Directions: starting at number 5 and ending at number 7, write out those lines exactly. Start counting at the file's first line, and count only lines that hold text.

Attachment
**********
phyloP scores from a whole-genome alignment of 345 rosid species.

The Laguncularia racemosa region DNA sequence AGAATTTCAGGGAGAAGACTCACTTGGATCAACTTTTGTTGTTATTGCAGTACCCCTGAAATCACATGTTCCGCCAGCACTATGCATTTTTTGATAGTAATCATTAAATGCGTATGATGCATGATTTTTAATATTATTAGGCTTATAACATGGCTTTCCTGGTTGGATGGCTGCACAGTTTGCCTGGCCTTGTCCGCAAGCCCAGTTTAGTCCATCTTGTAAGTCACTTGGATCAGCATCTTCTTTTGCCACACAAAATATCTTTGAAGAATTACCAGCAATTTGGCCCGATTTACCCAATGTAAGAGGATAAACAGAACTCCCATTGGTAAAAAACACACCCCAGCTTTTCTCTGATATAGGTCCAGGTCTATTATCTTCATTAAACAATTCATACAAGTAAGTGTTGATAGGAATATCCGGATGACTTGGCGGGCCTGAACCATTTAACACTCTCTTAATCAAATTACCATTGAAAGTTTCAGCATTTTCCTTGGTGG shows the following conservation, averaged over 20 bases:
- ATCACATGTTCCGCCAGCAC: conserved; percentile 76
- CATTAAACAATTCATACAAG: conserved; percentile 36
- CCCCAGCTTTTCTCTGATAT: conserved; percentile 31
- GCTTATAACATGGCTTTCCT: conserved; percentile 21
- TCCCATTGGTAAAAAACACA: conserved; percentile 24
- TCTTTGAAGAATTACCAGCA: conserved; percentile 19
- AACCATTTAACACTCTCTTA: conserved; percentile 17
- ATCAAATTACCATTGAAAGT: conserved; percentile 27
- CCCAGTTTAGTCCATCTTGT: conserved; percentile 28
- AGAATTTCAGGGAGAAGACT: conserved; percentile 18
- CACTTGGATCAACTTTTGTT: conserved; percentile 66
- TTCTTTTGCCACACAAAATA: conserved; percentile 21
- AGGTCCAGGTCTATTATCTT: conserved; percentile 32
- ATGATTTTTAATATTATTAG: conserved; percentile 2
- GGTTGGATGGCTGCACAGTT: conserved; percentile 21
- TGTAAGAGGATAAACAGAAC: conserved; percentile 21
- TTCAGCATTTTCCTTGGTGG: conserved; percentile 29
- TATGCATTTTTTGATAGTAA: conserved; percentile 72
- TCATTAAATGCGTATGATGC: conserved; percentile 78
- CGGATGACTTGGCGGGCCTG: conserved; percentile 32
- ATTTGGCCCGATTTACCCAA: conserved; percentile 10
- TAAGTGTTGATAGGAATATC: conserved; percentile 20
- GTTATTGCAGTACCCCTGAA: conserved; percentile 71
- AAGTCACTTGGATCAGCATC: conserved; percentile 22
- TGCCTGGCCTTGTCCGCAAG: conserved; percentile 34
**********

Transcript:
- CCCCAGCTTTTCTCTGATAT: conserved; percentile 31
- GCTTATAACATGGCTTTCCT: conserved; percentile 21
- TCCCATTGGTAAAAAACACA: conserved; percentile 24